Govdocfiling Explains The Top 4 Business Structures

You want to start a business, but how can you be sure that you’re forming the right entity? With so many different options from which to choose, it’s imperative that you understand each one in detail before you begin. Today, will show you the ins and outs of the top four business structures and how they can impact your new enterprise.

#1 Sole Proprietorship

If you’re going into business for yourself, then it might be easiest to choose this entity type. The way it works is that the company is tied to your social security number (although you can obtain an employer ID number instead), making it easier to file taxes.

The benefit of a sole proprietorship is that it’s easy to set up, but the downside is that you can’t hire employees or seek investment from any partners. If you do get an EIN, you may be able to open a business bank account though.

#2 Partnership

If you decide to form a company with one or more partners, a partnership is a great idea. With this entity, you are all tied to the business based on your investment. It could be a 50/50 split, or it could be different depending on who is fronting the capital.

Partnerships are great because they are simple to create, but they don’t limit the liability of each partner. Thus, if the business gets into debt, you are both liable for it.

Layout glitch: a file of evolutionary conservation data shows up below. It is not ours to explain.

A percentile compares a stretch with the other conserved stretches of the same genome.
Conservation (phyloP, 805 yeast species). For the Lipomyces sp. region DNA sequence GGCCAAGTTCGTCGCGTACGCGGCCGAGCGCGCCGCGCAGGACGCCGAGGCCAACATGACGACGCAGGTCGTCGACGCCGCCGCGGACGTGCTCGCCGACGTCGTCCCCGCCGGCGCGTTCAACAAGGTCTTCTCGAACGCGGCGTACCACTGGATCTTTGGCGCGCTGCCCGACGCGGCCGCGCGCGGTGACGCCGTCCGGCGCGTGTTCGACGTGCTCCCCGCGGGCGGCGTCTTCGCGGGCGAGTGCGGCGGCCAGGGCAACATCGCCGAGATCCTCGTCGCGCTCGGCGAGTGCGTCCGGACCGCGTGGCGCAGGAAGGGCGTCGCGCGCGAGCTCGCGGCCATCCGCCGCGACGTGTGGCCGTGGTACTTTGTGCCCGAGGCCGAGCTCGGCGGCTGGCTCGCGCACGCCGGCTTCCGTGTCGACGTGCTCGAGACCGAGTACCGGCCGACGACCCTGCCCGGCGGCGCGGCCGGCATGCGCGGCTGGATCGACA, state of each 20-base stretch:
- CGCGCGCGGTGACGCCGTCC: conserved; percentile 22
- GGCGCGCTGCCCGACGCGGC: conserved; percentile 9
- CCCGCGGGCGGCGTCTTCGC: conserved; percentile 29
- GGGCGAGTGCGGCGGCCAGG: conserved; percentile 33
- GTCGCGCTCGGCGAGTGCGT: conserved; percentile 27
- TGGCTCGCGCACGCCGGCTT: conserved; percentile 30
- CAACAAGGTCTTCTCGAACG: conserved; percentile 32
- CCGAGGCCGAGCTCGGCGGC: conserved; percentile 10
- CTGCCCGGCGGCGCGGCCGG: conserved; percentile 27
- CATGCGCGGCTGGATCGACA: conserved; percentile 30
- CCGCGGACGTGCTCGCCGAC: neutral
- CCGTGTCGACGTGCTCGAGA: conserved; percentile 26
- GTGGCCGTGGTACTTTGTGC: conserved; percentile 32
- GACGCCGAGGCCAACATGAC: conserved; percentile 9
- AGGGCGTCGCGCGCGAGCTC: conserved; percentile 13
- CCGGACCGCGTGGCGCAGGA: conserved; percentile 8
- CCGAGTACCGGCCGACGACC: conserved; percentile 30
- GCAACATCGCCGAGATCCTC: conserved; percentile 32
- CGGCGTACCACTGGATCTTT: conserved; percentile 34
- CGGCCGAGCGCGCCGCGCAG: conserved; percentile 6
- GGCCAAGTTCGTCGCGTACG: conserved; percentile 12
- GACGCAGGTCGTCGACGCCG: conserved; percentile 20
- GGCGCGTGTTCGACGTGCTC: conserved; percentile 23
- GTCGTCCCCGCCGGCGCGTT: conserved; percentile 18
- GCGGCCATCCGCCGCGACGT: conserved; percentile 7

#3 LLC

For many small businesses, filing a LLC tax form is the way to go. LLCs are excellent because they allow you to create a separate entity so that you’re not held accountable for business debts and expenses. However, LLCs are tied to the owners of the company, and they are not recognized federally.

#4 Corporation

If you want the most stability in your enterprise, then form a corporation. You can either make it a C or S-corp, depending on how you want your income to be taxed. C-corps have double taxation while S-corps are pass-through (like a sole proprietorship). Corporations are good because they aren’t tied to any one person, so you can scale up or down without any issues.

Overall, forming a business requires a lot of research and hard work, so be sure to weigh the pros and cons of each entity structure to find the right one for you.